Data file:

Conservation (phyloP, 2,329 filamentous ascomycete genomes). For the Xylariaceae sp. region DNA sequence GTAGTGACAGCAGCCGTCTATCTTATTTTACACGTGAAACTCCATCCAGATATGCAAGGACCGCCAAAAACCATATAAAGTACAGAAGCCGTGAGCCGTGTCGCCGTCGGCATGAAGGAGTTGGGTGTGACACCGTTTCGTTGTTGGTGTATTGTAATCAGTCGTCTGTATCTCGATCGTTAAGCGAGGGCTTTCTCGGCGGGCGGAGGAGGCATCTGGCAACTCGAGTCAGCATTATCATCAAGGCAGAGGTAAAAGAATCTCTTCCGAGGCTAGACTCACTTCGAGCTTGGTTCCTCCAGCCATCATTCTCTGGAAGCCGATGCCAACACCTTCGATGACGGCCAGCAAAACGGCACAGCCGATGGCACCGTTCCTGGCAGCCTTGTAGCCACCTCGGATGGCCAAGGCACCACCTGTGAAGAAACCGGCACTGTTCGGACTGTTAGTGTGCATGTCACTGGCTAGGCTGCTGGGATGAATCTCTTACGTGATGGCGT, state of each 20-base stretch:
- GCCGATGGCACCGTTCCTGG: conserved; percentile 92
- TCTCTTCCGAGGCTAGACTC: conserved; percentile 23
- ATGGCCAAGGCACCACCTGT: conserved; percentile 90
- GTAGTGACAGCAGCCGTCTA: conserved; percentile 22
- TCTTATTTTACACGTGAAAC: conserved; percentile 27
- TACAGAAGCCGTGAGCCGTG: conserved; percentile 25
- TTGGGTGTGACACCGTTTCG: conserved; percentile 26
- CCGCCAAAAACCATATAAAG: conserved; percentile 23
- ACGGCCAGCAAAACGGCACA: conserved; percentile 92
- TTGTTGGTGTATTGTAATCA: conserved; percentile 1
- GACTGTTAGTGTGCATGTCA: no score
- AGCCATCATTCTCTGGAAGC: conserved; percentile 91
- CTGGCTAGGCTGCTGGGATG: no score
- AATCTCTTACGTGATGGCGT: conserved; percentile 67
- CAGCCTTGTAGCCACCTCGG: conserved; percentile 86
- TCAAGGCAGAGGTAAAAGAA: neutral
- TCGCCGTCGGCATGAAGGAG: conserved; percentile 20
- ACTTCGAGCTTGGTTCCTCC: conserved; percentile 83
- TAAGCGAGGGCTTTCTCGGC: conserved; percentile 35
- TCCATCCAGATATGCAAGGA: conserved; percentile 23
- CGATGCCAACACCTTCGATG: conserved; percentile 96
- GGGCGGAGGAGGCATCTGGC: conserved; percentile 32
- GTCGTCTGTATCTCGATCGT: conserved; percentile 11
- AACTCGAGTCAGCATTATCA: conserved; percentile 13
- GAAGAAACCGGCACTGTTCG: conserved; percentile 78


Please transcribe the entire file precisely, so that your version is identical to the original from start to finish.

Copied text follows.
Conservation (phyloP, 2,329 filamentous ascomycete genomes). For the Xylariaceae sp. region DNA sequence GTAGTGACAGCAGCCGTCTATCTTATTTTACACGTGAAACTCCATCCAGATATGCAAGGACCGCCAAAAACCATATAAAGTACAGAAGCCGTGAGCCGTGTCGCCGTCGGCATGAAGGAGTTGGGTGTGACACCGTTTCGTTGTTGGTGTATTGTAATCAGTCGTCTGTATCTCGATCGTTAAGCGAGGGCTTTCTCGGCGGGCGGAGGAGGCATCTGGCAACTCGAGTCAGCATTATCATCAAGGCAGAGGTAAAAGAATCTCTTCCGAGGCTAGACTCACTTCGAGCTTGGTTCCTCCAGCCATCATTCTCTGGAAGCCGATGCCAACACCTTCGATGACGGCCAGCAAAACGGCACAGCCGATGGCACCGTTCCTGGCAGCCTTGTAGCCACCTCGGATGGCCAAGGCACCACCTGTGAAGAAACCGGCACTGTTCGGACTGTTAGTGTGCATGTCACTGGCTAGGCTGCTGGGATGAATCTCTTACGTGATGGCGT, state of each 20-base stretch:
- GCCGATGGCACCGTTCCTGG: conserved; percentile 92
- TCTCTTCCGAGGCTAGACTC: conserved; percentile 23
- ATGGCCAAGGCACCACCTGT: conserved; percentile 90
- GTAGTGACAGCAGCCGTCTA: conserved; percentile 22
- TCTTATTTTACACGTGAAAC: conserved; percentile 27
- TACAGAAGCCGTGAGCCGTG: conserved; percentile 25
- TTGGGTGTGACACCGTTTCG: conserved; percentile 26
- CCGCCAAAAACCATATAAAG: conserved; percentile 23
- ACGGCCAGCAAAACGGCACA: conserved; percentile 92
- TTGTTGGTGTATTGTAATCA: conserved; percentile 1
- GACTGTTAGTGTGCATGTCA: no score
- AGCCATCATTCTCTGGAAGC: conserved; percentile 91
- CTGGCTAGGCTGCTGGGATG: no score
- AATCTCTTACGTGATGGCGT: conserved; percentile 67
- CAGCCTTGTAGCCACCTCGG: conserved; percentile 86
- TCAAGGCAGAGGTAAAAGAA: neutral
- TCGCCGTCGGCATGAAGGAG: conserved; percentile 20
- ACTTCGAGCTTGGTTCCTCC: conserved; percentile 83
- TAAGCGAGGGCTTTCTCGGC: conserved; percentile 35
- TCCATCCAGATATGCAAGGA: conserved; percentile 23
- CGATGCCAACACCTTCGATG: conserved; percentile 96
- GGGCGGAGGAGGCATCTGGC: conserved; percentile 32
- GTCGTCTGTATCTCGATCGT: conserved; percentile 11
- AACTCGAGTCAGCATTATCA: conserved; percentile 13
- GAAGAAACCGGCACTGTTCG: conserved; percentile 78